BBC NEWS Americas Africa Europe Middle East South Asia Asia Pacific Arabic Spanish Russian Chinese Welsh
BBCi CATEGORIES   TV   RADIO   COMMUNICATE   WHERE I LIVE   INDEX    SEARCH 

BBC NEWS
 You are in: World: Europe
Front Page 
World 
Africa 
Americas 
Asia-Pacific 
Europe 
Middle East 
South Asia 
-------------
From Our Own Correspondent 
-------------
Letter From America 
UK 
UK Politics 
Business 
Sci/Tech 
Health 
Education 
Entertainment 
Talking Point 
In Depth 
AudioVideo 


Commonwealth Games 2002

BBC Sport

BBC Weather

SERVICES 
Monday, 17 December, 2001, 13:52 GMT
Yugolavia's future: Who wants what?
Javier Solana (l) at talks with President Vojislav Kostunica
Tough talking over Yugoslavia's future lies ahead
The Yugoslav federation has been in crisis since the fall of Slobodan Milosevic. Paul Anderson in Belgrade examines the conflicting demands over its future.

Montenegrin President Milo Djukanovic is determined to lead his country to international recognition as an independent state.

But the EU has already declared it wants to see Yugoslavia remain intact.

And the Yugoslav side, led by President Vojislav Kostunica, also wants the federation to survive in a revamped form.


The EU and US... fear another redrawing of the map in the Balkans could lead to more separatism and volatility.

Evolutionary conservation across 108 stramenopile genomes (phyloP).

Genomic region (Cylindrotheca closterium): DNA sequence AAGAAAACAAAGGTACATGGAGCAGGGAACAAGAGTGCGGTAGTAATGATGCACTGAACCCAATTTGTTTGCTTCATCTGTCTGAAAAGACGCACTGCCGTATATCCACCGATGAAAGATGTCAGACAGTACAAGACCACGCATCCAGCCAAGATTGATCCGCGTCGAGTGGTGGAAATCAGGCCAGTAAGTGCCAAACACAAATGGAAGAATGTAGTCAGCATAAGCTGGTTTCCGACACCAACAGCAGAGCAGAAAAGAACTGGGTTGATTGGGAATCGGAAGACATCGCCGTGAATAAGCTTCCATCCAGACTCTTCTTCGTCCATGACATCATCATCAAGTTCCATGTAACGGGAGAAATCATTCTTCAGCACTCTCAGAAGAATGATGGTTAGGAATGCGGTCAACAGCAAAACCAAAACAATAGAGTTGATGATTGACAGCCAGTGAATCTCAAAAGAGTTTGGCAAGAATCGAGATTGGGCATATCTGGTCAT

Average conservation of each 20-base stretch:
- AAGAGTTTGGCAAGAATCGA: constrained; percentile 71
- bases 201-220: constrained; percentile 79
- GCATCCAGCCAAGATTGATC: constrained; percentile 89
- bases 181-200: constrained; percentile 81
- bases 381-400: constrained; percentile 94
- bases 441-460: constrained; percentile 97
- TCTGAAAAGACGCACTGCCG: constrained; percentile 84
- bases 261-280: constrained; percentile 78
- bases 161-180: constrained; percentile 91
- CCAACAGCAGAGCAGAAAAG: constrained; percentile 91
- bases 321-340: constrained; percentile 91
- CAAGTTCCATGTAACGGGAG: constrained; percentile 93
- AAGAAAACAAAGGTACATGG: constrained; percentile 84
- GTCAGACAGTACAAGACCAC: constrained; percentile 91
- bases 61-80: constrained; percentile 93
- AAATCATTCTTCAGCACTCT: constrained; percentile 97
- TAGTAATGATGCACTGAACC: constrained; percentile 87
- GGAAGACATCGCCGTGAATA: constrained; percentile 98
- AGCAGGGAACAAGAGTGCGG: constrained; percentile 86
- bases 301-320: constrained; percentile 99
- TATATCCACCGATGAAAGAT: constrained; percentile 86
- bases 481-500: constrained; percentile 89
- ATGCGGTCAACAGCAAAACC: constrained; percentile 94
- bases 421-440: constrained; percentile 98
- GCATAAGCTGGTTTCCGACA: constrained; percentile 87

Mr Kostunica's plan is for Montenegro, with a population of 600,000, and Serbia, with eight million, to become partners in a loose confederation.

The Serbs want to build on the existing arrangement, but to completely change the constitution, which they say belongs to a previous dark age.

Mr Kostunica has the support of Montenegrin opposition politicians, and, they claim, a thin majority of their people.

But Mr Djukanovic continues to press for independence - and is still planning to hold a referendum on the question early next year.

President Milo Djukanovic
Djukanovic continues to insist on independence
He won international support for standing up to Mr Milosevic, but circumstances have changed.

Now the EU as well as the United States are urging both sides not to allow the final disintegration of Yugoslavia.

They fear another redrawing of the map in the Balkans could lead to more separatism and volatility.

Mr Solana has already made it clear to the Montenegrins that if they think independence is a fast track to EU membership they are sorely mistaken.

Mr Solana has made his mark as a Balkans trouble-shooter in the past year.

As the talking continues this time, he will be keeping a low profile.

One Serbian politician said it was cynical that the man who ordered the bombing of Yugoslavia two years ago as the then Secretary General of Nato should be assisting the talks process now.

See also:

23 Apr 01 | Europe
Montenegro: Which way now?
23 Apr 01 | Europe
Uphill struggle to secede
Internet links:


The BBC is not responsible for the content of external internet sites

Links to more Europe stories are at the foot of the page.


E-mail this story to a friend

Links to more Europe stories